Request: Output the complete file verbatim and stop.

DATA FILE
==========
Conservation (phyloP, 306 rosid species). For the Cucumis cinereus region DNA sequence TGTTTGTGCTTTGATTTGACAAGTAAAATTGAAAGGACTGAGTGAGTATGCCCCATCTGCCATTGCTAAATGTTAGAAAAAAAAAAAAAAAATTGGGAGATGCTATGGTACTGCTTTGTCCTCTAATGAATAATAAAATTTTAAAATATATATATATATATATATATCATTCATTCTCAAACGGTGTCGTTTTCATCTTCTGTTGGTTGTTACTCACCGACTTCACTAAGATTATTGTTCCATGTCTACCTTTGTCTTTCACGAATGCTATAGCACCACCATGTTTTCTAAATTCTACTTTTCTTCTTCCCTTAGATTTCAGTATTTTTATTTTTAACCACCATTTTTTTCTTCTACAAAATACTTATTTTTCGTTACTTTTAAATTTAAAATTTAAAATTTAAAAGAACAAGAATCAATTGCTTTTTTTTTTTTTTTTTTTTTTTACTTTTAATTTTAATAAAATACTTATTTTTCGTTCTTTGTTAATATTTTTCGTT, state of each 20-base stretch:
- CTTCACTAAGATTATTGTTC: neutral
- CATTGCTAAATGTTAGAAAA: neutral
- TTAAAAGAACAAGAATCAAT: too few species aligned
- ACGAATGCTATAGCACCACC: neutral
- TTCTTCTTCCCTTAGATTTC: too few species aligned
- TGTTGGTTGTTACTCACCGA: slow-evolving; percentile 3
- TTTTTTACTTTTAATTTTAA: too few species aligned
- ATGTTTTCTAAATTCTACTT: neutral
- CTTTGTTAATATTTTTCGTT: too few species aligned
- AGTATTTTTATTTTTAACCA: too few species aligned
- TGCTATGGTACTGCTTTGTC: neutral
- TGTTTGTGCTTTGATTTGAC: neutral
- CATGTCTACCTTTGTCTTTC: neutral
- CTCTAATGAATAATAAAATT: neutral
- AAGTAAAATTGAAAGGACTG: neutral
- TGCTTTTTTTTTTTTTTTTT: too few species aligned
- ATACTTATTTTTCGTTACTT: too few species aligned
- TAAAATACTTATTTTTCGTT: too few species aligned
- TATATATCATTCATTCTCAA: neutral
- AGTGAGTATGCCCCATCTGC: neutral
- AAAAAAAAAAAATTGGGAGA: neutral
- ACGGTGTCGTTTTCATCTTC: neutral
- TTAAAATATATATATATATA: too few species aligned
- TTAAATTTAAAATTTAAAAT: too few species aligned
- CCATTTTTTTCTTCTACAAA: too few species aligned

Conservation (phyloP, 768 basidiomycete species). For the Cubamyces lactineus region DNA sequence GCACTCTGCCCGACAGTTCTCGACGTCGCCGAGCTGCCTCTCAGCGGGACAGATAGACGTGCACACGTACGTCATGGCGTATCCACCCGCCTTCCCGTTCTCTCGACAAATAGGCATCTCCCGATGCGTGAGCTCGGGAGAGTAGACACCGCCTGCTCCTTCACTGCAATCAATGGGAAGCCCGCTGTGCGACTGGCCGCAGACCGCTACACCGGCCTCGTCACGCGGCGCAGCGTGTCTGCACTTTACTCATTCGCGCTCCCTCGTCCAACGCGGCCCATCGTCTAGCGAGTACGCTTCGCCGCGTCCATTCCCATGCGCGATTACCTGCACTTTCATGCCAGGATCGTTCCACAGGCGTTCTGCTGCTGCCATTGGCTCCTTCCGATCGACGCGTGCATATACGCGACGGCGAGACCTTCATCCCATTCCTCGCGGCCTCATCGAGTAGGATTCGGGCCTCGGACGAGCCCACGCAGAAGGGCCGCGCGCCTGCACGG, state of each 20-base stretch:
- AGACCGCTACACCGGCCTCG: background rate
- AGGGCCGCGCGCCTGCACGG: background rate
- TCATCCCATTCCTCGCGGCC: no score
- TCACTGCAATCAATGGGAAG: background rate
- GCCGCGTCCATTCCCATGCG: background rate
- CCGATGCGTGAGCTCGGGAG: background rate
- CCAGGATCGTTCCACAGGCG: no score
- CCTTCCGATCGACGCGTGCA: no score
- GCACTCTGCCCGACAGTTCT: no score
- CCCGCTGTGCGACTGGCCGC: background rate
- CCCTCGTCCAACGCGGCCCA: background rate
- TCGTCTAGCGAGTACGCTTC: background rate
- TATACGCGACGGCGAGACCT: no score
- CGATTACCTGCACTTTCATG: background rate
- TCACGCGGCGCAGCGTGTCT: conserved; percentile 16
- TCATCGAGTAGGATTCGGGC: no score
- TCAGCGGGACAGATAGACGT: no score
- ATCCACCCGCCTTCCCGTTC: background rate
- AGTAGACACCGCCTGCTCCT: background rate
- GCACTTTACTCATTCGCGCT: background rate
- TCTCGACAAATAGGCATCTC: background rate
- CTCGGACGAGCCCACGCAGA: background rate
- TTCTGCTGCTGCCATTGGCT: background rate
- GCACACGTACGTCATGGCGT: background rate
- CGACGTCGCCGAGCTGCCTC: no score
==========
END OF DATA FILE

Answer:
Conservation (phyloP, 306 rosid species). For the Cucumis cinereus region DNA sequence TGTTTGTGCTTTGATTTGACAAGTAAAATTGAAAGGACTGAGTGAGTATGCCCCATCTGCCATTGCTAAATGTTAGAAAAAAAAAAAAAAAATTGGGAGATGCTATGGTACTGCTTTGTCCTCTAATGAATAATAAAATTTTAAAATATATATATATATATATATATCATTCATTCTCAAACGGTGTCGTTTTCATCTTCTGTTGGTTGTTACTCACCGACTTCACTAAGATTATTGTTCCATGTCTACCTTTGTCTTTCACGAATGCTATAGCACCACCATGTTTTCTAAATTCTACTTTTCTTCTTCCCTTAGATTTCAGTATTTTTATTTTTAACCACCATTTTTTTCTTCTACAAAATACTTATTTTTCGTTACTTTTAAATTTAAAATTTAAAATTTAAAAGAACAAGAATCAATTGCTTTTTTTTTTTTTTTTTTTTTTTACTTTTAATTTTAATAAAATACTTATTTTTCGTTCTTTGTTAATATTTTTCGTT, state of each 20-base stretch:
- CTTCACTAAGATTATTGTTC: neutral
- CATTGCTAAATGTTAGAAAA: neutral
- TTAAAAGAACAAGAATCAAT: too few species aligned
- ACGAATGCTATAGCACCACC: neutral
- TTCTTCTTCCCTTAGATTTC: too few species aligned
- TGTTGGTTGTTACTCACCGA: slow-evolving; percentile 3
- TTTTTTACTTTTAATTTTAA: too few species aligned
- ATGTTTTCTAAATTCTACTT: neutral
- CTTTGTTAATATTTTTCGTT: too few species aligned
- AGTATTTTTATTTTTAACCA: too few species aligned
- TGCTATGGTACTGCTTTGTC: neutral
- TGTTTGTGCTTTGATTTGAC: neutral
- CATGTCTACCTTTGTCTTTC: neutral
- CTCTAATGAATAATAAAATT: neutral
- AAGTAAAATTGAAAGGACTG: neutral
- TGCTTTTTTTTTTTTTTTTT: too few species aligned
- ATACTTATTTTTCGTTACTT: too few species aligned
- TAAAATACTTATTTTTCGTT: too few species aligned
- TATATATCATTCATTCTCAA: neutral
- AGTGAGTATGCCCCATCTGC: neutral
- AAAAAAAAAAAATTGGGAGA: neutral
- ACGGTGTCGTTTTCATCTTC: neutral
- TTAAAATATATATATATATA: too few species aligned
- TTAAATTTAAAATTTAAAAT: too few species aligned
- CCATTTTTTTCTTCTACAAA: too few species aligned

Conservation (phyloP, 768 basidiomycete species). For the Cubamyces lactineus region DNA sequence GCACTCTGCCCGACAGTTCTCGACGTCGCCGAGCTGCCTCTCAGCGGGACAGATAGACGTGCACACGTACGTCATGGCGTATCCACCCGCCTTCCCGTTCTCTCGACAAATAGGCATCTCCCGATGCGTGAGCTCGGGAGAGTAGACACCGCCTGCTCCTTCACTGCAATCAATGGGAAGCCCGCTGTGCGACTGGCCGCAGACCGCTACACCGGCCTCGTCACGCGGCGCAGCGTGTCTGCACTTTACTCATTCGCGCTCCCTCGTCCAACGCGGCCCATCGTCTAGCGAGTACGCTTCGCCGCGTCCATTCCCATGCGCGATTACCTGCACTTTCATGCCAGGATCGTTCCACAGGCGTTCTGCTGCTGCCATTGGCTCCTTCCGATCGACGCGTGCATATACGCGACGGCGAGACCTTCATCCCATTCCTCGCGGCCTCATCGAGTAGGATTCGGGCCTCGGACGAGCCCACGCAGAAGGGCCGCGCGCCTGCACGG, state of each 20-base stretch:
- AGACCGCTACACCGGCCTCG: background rate
- AGGGCCGCGCGCCTGCACGG: background rate
- TCATCCCATTCCTCGCGGCC: no score
- TCACTGCAATCAATGGGAAG: background rate
- GCCGCGTCCATTCCCATGCG: background rate
- CCGATGCGTGAGCTCGGGAG: background rate
- CCAGGATCGTTCCACAGGCG: no score
- CCTTCCGATCGACGCGTGCA: no score
- GCACTCTGCCCGACAGTTCT: no score
- CCCGCTGTGCGACTGGCCGC: background rate
- CCCTCGTCCAACGCGGCCCA: background rate
- TCGTCTAGCGAGTACGCTTC: background rate
- TATACGCGACGGCGAGACCT: no score
- CGATTACCTGCACTTTCATG: background rate
- TCACGCGGCGCAGCGTGTCT: conserved; percentile 16
- TCATCGAGTAGGATTCGGGC: no score
- TCAGCGGGACAGATAGACGT: no score
- ATCCACCCGCCTTCCCGTTC: background rate
- AGTAGACACCGCCTGCTCCT: background rate
- GCACTTTACTCATTCGCGCT: background rate
- TCTCGACAAATAGGCATCTC: background rate
- CTCGGACGAGCCCACGCAGA: background rate
- TTCTGCTGCTGCCATTGGCT: background rate
- GCACACGTACGTCATGGCGT: background rate
- CGACGTCGCCGAGCTGCCTC: no score